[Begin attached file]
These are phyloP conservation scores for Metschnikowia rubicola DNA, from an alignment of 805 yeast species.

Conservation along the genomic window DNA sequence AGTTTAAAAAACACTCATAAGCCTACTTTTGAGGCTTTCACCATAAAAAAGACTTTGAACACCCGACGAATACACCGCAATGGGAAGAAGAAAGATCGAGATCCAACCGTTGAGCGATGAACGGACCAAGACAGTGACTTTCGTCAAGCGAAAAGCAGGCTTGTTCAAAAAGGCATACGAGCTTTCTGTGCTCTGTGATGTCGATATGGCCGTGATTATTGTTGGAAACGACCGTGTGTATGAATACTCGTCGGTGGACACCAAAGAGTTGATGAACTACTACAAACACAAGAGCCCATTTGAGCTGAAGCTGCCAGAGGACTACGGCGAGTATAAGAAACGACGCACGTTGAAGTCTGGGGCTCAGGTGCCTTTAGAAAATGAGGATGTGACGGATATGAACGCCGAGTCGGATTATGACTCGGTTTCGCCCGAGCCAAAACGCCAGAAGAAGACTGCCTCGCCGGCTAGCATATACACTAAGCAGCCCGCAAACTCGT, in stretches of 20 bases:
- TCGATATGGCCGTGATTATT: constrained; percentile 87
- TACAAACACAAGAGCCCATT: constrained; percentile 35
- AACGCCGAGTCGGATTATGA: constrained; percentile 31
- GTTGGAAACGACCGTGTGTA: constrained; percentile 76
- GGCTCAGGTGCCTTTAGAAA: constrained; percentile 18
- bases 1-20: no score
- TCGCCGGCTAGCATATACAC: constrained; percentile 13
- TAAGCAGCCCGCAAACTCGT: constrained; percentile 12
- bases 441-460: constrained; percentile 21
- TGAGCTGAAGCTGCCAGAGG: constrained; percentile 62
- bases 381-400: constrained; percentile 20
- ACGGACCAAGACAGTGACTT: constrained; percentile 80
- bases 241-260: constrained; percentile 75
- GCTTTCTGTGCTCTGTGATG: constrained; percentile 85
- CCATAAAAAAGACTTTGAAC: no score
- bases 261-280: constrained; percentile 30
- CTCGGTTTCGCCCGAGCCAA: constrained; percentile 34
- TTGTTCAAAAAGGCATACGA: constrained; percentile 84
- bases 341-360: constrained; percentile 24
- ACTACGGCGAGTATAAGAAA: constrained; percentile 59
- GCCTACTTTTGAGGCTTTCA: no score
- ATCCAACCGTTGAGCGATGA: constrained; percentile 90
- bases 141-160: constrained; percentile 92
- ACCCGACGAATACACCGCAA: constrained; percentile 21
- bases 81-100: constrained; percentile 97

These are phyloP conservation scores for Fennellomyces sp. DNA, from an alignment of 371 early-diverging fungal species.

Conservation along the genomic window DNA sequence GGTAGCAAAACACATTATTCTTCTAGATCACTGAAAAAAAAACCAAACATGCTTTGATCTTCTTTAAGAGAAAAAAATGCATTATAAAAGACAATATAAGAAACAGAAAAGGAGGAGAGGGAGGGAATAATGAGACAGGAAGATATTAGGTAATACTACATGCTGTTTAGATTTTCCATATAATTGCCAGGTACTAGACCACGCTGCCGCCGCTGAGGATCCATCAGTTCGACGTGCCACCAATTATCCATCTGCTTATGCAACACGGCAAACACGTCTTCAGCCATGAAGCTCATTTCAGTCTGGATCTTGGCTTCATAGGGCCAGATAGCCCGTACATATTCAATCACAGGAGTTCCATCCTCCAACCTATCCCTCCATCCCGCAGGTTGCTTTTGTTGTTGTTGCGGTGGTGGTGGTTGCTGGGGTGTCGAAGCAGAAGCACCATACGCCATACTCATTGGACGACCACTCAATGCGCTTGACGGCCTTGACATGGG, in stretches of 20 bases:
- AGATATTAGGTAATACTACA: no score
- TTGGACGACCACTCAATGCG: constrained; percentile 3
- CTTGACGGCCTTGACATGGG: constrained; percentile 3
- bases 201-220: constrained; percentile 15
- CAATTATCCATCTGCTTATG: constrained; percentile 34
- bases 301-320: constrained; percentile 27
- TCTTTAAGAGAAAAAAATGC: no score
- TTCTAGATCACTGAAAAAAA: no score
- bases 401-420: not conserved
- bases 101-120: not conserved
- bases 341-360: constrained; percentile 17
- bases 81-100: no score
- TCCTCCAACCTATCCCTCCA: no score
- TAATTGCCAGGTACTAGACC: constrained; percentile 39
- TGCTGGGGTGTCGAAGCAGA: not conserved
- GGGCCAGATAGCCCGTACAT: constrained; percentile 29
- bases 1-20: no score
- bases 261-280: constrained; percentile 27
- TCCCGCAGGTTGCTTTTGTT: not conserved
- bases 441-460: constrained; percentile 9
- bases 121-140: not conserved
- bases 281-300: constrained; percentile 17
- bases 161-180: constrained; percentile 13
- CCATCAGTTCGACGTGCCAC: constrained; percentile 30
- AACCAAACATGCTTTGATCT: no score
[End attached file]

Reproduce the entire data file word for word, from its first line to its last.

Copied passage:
These are phyloP conservation scores for Metschnikowia rubicola DNA, from an alignment of 805 yeast species.

Conservation along the genomic window DNA sequence AGTTTAAAAAACACTCATAAGCCTACTTTTGAGGCTTTCACCATAAAAAAGACTTTGAACACCCGACGAATACACCGCAATGGGAAGAAGAAAGATCGAGATCCAACCGTTGAGCGATGAACGGACCAAGACAGTGACTTTCGTCAAGCGAAAAGCAGGCTTGTTCAAAAAGGCATACGAGCTTTCTGTGCTCTGTGATGTCGATATGGCCGTGATTATTGTTGGAAACGACCGTGTGTATGAATACTCGTCGGTGGACACCAAAGAGTTGATGAACTACTACAAACACAAGAGCCCATTTGAGCTGAAGCTGCCAGAGGACTACGGCGAGTATAAGAAACGACGCACGTTGAAGTCTGGGGCTCAGGTGCCTTTAGAAAATGAGGATGTGACGGATATGAACGCCGAGTCGGATTATGACTCGGTTTCGCCCGAGCCAAAACGCCAGAAGAAGACTGCCTCGCCGGCTAGCATATACACTAAGCAGCCCGCAAACTCGT, in stretches of 20 bases:
- TCGATATGGCCGTGATTATT: constrained; percentile 87
- TACAAACACAAGAGCCCATT: constrained; percentile 35
- AACGCCGAGTCGGATTATGA: constrained; percentile 31
- GTTGGAAACGACCGTGTGTA: constrained; percentile 76
- GGCTCAGGTGCCTTTAGAAA: constrained; percentile 18
- bases 1-20: no score
- TCGCCGGCTAGCATATACAC: constrained; percentile 13
- TAAGCAGCCCGCAAACTCGT: constrained; percentile 12
- bases 441-460: constrained; percentile 21
- TGAGCTGAAGCTGCCAGAGG: constrained; percentile 62
- bases 381-400: constrained; percentile 20
- ACGGACCAAGACAGTGACTT: constrained; percentile 80
- bases 241-260: constrained; percentile 75
- GCTTTCTGTGCTCTGTGATG: constrained; percentile 85
- CCATAAAAAAGACTTTGAAC: no score
- bases 261-280: constrained; percentile 30
- CTCGGTTTCGCCCGAGCCAA: constrained; percentile 34
- TTGTTCAAAAAGGCATACGA: constrained; percentile 84
- bases 341-360: constrained; percentile 24
- ACTACGGCGAGTATAAGAAA: constrained; percentile 59
- GCCTACTTTTGAGGCTTTCA: no score
- ATCCAACCGTTGAGCGATGA: constrained; percentile 90
- bases 141-160: constrained; percentile 92
- ACCCGACGAATACACCGCAA: constrained; percentile 21
- bases 81-100: constrained; percentile 97

These are phyloP conservation scores for Fennellomyces sp. DNA, from an alignment of 371 early-diverging fungal species.

Conservation along the genomic window DNA sequence GGTAGCAAAACACATTATTCTTCTAGATCACTGAAAAAAAAACCAAACATGCTTTGATCTTCTTTAAGAGAAAAAAATGCATTATAAAAGACAATATAAGAAACAGAAAAGGAGGAGAGGGAGGGAATAATGAGACAGGAAGATATTAGGTAATACTACATGCTGTTTAGATTTTCCATATAATTGCCAGGTACTAGACCACGCTGCCGCCGCTGAGGATCCATCAGTTCGACGTGCCACCAATTATCCATCTGCTTATGCAACACGGCAAACACGTCTTCAGCCATGAAGCTCATTTCAGTCTGGATCTTGGCTTCATAGGGCCAGATAGCCCGTACATATTCAATCACAGGAGTTCCATCCTCCAACCTATCCCTCCATCCCGCAGGTTGCTTTTGTTGTTGTTGCGGTGGTGGTGGTTGCTGGGGTGTCGAAGCAGAAGCACCATACGCCATACTCATTGGACGACCACTCAATGCGCTTGACGGCCTTGACATGGG, in stretches of 20 bases:
- AGATATTAGGTAATACTACA: no score
- TTGGACGACCACTCAATGCG: constrained; percentile 3
- CTTGACGGCCTTGACATGGG: constrained; percentile 3
- bases 201-220: constrained; percentile 15
- CAATTATCCATCTGCTTATG: constrained; percentile 34
- bases 301-320: constrained; percentile 27
- TCTTTAAGAGAAAAAAATGC: no score
- TTCTAGATCACTGAAAAAAA: no score
- bases 401-420: not conserved
- bases 101-120: not conserved
- bases 341-360: constrained; percentile 17
- bases 81-100: no score
- TCCTCCAACCTATCCCTCCA: no score
- TAATTGCCAGGTACTAGACC: constrained; percentile 39
- TGCTGGGGTGTCGAAGCAGA: not conserved
- GGGCCAGATAGCCCGTACAT: constrained; percentile 29
- bases 1-20: no score
- bases 261-280: constrained; percentile 27
- TCCCGCAGGTTGCTTTTGTT: not conserved
- bases 441-460: constrained; percentile 9
- bases 121-140: not conserved
- bases 281-300: constrained; percentile 17
- bases 161-180: constrained; percentile 13
- CCATCAGTTCGACGTGCCAC: constrained; percentile 30
- AACCAAACATGCTTTGATCT: no score